By expert, I mean a person with the requisite knowledge in some specific object domain whose authority we take on trust. In this definition, there are three conditions that need to be met. First of all, to have requisite knowledge is to be averse in matters (i) technical-procedural, (ii) factual-historical, or (iii) theoretical-abstract. An engineer has technical knowledge, a quantitative sociologist factual-historical, a theoretical physicist theoretical-abstract. Second of all, the expert’s knowledge claims must be bounded by a particular object domain, a carved-out, delimited space in which he or she speaks, writes, and dialogues. Third, the expert’s pronouncements are only taken seriously–that is to say, only taken authoritatively–within the object domain in which he is deemed an expert. Thus, we trust–or, in any case, are disposed to trust–the University of Chicago economist who speaks about GDP in Tunisia, but when the same economist advises us about our dental hygiene we may raise an eyebrow–plucked or unplucked.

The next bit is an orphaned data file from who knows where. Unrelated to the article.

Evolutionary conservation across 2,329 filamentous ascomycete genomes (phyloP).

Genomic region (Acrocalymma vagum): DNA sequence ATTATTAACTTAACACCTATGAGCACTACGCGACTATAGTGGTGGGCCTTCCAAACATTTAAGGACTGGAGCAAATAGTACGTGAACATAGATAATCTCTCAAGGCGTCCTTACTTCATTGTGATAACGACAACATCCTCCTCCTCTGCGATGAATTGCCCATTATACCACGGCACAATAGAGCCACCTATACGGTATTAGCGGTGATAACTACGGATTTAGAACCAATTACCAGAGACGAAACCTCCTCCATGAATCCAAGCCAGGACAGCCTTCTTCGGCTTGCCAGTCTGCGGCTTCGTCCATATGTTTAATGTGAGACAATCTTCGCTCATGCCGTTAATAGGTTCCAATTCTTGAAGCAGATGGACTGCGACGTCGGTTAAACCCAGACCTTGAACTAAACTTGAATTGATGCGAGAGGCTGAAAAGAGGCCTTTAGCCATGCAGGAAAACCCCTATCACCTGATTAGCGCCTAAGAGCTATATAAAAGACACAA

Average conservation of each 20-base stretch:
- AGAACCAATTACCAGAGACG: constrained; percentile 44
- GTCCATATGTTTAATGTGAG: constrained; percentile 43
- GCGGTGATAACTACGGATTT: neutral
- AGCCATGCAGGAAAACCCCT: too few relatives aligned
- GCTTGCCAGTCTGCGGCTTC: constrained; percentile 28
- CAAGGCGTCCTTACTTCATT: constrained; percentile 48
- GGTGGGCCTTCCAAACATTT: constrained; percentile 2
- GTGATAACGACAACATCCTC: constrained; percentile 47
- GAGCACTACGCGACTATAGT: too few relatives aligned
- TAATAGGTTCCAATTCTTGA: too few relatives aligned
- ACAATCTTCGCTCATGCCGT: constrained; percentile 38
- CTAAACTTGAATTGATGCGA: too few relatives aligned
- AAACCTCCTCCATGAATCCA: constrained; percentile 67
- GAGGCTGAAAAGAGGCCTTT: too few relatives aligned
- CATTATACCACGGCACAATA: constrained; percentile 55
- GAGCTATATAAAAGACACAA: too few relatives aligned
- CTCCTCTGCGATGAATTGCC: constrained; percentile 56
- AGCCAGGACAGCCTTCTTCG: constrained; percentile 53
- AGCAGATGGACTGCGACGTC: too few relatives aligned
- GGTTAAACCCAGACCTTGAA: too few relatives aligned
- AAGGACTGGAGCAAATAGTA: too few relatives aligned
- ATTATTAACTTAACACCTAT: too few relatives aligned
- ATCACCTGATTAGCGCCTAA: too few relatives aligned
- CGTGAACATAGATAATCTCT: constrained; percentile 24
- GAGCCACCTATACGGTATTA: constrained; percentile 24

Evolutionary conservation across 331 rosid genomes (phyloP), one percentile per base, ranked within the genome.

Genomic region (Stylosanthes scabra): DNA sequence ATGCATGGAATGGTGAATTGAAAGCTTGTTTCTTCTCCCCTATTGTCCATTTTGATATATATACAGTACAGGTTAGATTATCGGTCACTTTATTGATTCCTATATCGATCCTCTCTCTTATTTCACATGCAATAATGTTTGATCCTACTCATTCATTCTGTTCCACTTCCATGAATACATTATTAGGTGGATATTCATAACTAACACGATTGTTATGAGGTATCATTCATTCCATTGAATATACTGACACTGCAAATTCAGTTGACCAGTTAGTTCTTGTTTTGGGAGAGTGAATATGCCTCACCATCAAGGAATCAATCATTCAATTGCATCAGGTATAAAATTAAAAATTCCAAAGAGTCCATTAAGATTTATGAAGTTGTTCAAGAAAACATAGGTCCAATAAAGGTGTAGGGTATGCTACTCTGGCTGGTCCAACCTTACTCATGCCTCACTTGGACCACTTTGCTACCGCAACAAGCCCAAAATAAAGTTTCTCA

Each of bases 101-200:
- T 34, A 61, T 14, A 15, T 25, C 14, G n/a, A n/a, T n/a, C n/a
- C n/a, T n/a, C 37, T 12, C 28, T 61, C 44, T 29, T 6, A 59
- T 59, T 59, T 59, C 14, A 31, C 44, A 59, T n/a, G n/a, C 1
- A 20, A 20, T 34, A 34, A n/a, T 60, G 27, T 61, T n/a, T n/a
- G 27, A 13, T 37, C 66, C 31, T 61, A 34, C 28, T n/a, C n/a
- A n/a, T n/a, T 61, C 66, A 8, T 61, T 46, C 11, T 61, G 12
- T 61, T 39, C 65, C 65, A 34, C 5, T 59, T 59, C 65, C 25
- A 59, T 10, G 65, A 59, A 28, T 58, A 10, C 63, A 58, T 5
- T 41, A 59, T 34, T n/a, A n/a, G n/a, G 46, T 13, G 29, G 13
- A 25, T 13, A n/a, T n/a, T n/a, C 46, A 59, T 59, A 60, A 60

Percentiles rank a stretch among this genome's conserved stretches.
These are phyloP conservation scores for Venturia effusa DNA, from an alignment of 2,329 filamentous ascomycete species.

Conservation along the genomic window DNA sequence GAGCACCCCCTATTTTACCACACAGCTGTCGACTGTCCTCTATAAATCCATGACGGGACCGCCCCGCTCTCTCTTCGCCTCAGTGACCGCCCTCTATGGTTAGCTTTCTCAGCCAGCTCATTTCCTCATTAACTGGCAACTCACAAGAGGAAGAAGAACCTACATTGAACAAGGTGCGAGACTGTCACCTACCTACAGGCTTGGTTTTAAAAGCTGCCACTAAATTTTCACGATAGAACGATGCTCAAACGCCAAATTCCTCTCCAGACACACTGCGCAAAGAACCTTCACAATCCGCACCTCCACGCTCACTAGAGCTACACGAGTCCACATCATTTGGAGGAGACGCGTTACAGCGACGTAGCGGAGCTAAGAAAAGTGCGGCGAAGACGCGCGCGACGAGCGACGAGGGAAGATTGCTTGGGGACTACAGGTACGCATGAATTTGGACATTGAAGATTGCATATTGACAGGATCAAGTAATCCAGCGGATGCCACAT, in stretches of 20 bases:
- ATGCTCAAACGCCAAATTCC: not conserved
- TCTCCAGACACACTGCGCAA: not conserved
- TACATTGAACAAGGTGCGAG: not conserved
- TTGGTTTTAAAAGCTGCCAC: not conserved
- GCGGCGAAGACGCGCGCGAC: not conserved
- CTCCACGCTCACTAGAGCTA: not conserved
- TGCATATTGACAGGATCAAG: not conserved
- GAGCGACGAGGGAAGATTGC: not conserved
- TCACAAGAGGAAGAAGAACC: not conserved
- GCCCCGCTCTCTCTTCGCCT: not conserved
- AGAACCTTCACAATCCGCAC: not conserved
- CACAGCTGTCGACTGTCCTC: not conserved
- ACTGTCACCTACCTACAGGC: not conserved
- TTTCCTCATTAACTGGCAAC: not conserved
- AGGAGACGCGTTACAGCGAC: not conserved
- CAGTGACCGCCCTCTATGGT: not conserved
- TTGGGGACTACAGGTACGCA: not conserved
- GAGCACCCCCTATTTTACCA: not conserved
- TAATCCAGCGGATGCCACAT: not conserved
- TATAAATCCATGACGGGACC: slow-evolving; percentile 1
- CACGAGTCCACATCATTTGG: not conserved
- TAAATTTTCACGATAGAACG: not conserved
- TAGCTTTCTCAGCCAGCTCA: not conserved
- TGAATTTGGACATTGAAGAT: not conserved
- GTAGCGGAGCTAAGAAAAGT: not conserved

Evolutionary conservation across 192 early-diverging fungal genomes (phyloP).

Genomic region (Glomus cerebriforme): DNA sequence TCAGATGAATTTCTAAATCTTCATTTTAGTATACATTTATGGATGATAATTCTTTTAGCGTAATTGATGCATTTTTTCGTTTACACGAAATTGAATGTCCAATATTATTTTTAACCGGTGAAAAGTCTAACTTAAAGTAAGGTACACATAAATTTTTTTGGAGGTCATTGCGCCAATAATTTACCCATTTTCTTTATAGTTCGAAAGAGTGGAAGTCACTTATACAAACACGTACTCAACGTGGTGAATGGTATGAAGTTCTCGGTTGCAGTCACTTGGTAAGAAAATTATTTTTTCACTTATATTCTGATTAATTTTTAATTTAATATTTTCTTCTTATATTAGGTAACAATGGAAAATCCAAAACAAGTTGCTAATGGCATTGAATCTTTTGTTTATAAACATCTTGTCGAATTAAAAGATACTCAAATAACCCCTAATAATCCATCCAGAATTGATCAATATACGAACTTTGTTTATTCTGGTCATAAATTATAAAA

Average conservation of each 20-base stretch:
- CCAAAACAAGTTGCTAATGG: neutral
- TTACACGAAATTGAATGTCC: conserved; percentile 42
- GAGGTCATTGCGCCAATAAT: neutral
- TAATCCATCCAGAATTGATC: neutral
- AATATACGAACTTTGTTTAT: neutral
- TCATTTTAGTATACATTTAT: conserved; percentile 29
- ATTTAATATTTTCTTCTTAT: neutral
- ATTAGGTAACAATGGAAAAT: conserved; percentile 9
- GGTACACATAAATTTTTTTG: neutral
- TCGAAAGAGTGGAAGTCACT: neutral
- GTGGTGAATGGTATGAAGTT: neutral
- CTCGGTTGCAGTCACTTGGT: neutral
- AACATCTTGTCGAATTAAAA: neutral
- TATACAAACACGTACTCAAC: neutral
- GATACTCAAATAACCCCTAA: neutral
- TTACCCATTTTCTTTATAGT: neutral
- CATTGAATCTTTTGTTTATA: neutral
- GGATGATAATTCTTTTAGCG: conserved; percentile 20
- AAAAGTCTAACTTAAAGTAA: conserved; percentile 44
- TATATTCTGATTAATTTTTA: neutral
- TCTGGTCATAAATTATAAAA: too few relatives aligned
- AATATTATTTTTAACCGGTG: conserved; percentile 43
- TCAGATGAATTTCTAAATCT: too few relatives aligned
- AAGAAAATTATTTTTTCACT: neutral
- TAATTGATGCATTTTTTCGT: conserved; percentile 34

So far, so good.
With Dworkin, I do not think that an ethicist or a philosophical counselor is a moral expert so understood. (This might be one reason why many of us groan when we read “Ask the Ethicist” in the NYT. For either Randy Cohen makes trivially true moral claims that anyone could have come up with, or he makes bizarre statements that seem not even remotely defensible.) First, a philosophical counselor makes no claim to having technical-procedural, factual-historical, or theoretical-abstract knowledge. (But self-help gurus do, by god, with their recipes for living well!) Second, a philosophical counselor follows no strict object domain. Conversations may meander through psychology, history, autobiography, metaphysics, epistemology, family dynamics, and so on. That is a broad and wide terrain indeed. And, third, a philosophical counselor, unlike a guru or sage, does not expect–does not want!–his conversation partner to take what he says on trust. He would much prefer that his partner mull things over and see what he thinks.